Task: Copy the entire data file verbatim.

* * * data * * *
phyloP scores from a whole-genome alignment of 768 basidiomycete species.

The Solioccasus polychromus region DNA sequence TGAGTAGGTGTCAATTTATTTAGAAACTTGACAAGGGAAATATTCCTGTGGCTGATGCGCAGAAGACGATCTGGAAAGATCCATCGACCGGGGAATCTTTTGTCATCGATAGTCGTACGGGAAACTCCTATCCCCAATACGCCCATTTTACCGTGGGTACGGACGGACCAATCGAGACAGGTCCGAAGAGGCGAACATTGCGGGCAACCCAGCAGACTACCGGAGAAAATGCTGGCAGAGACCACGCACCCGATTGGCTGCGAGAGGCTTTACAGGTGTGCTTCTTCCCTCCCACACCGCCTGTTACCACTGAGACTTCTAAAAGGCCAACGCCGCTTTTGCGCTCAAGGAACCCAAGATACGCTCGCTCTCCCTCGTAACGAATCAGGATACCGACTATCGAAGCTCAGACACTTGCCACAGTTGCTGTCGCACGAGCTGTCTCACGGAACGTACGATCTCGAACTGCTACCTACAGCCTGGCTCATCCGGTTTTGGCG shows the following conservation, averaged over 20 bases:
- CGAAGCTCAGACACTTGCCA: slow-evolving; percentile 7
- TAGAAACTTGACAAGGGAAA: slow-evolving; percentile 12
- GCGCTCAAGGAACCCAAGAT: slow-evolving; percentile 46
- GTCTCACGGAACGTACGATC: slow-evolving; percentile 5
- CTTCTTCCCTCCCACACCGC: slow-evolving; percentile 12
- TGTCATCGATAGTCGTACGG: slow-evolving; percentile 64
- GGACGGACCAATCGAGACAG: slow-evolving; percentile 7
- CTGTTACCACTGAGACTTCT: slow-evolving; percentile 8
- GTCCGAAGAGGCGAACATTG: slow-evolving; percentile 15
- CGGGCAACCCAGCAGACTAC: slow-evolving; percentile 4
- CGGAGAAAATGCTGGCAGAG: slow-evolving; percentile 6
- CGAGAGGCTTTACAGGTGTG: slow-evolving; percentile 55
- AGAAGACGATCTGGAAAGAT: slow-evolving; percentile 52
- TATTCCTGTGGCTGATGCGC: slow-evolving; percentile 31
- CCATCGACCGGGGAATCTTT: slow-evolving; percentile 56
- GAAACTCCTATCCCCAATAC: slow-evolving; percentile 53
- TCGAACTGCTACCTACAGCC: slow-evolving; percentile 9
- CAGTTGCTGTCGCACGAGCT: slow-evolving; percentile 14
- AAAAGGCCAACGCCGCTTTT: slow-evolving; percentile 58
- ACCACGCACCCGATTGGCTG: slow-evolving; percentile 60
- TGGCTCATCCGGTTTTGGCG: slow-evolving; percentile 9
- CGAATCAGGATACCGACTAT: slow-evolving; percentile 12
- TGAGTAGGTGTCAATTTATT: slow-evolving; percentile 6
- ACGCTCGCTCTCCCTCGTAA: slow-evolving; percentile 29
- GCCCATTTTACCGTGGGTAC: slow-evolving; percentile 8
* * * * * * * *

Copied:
phyloP scores from a whole-genome alignment of 768 basidiomycete species.

The Solioccasus polychromus region DNA sequence TGAGTAGGTGTCAATTTATTTAGAAACTTGACAAGGGAAATATTCCTGTGGCTGATGCGCAGAAGACGATCTGGAAAGATCCATCGACCGGGGAATCTTTTGTCATCGATAGTCGTACGGGAAACTCCTATCCCCAATACGCCCATTTTACCGTGGGTACGGACGGACCAATCGAGACAGGTCCGAAGAGGCGAACATTGCGGGCAACCCAGCAGACTACCGGAGAAAATGCTGGCAGAGACCACGCACCCGATTGGCTGCGAGAGGCTTTACAGGTGTGCTTCTTCCCTCCCACACCGCCTGTTACCACTGAGACTTCTAAAAGGCCAACGCCGCTTTTGCGCTCAAGGAACCCAAGATACGCTCGCTCTCCCTCGTAACGAATCAGGATACCGACTATCGAAGCTCAGACACTTGCCACAGTTGCTGTCGCACGAGCTGTCTCACGGAACGTACGATCTCGAACTGCTACCTACAGCCTGGCTCATCCGGTTTTGGCG shows the following conservation, averaged over 20 bases:
- CGAAGCTCAGACACTTGCCA: slow-evolving; percentile 7
- TAGAAACTTGACAAGGGAAA: slow-evolving; percentile 12
- GCGCTCAAGGAACCCAAGAT: slow-evolving; percentile 46
- GTCTCACGGAACGTACGATC: slow-evolving; percentile 5
- CTTCTTCCCTCCCACACCGC: slow-evolving; percentile 12
- TGTCATCGATAGTCGTACGG: slow-evolving; percentile 64
- GGACGGACCAATCGAGACAG: slow-evolving; percentile 7
- CTGTTACCACTGAGACTTCT: slow-evolving; percentile 8
- GTCCGAAGAGGCGAACATTG: slow-evolving; percentile 15
- CGGGCAACCCAGCAGACTAC: slow-evolving; percentile 4
- CGGAGAAAATGCTGGCAGAG: slow-evolving; percentile 6
- CGAGAGGCTTTACAGGTGTG: slow-evolving; percentile 55
- AGAAGACGATCTGGAAAGAT: slow-evolving; percentile 52
- TATTCCTGTGGCTGATGCGC: slow-evolving; percentile 31
- CCATCGACCGGGGAATCTTT: slow-evolving; percentile 56
- GAAACTCCTATCCCCAATAC: slow-evolving; percentile 53
- TCGAACTGCTACCTACAGCC: slow-evolving; percentile 9
- CAGTTGCTGTCGCACGAGCT: slow-evolving; percentile 14
- AAAAGGCCAACGCCGCTTTT: slow-evolving; percentile 58
- ACCACGCACCCGATTGGCTG: slow-evolving; percentile 60
- TGGCTCATCCGGTTTTGGCG: slow-evolving; percentile 9
- CGAATCAGGATACCGACTAT: slow-evolving; percentile 12
- TGAGTAGGTGTCAATTTATT: slow-evolving; percentile 6
- ACGCTCGCTCTCCCTCGTAA: slow-evolving; percentile 29
- GCCCATTTTACCGTGGGTAC: slow-evolving; percentile 8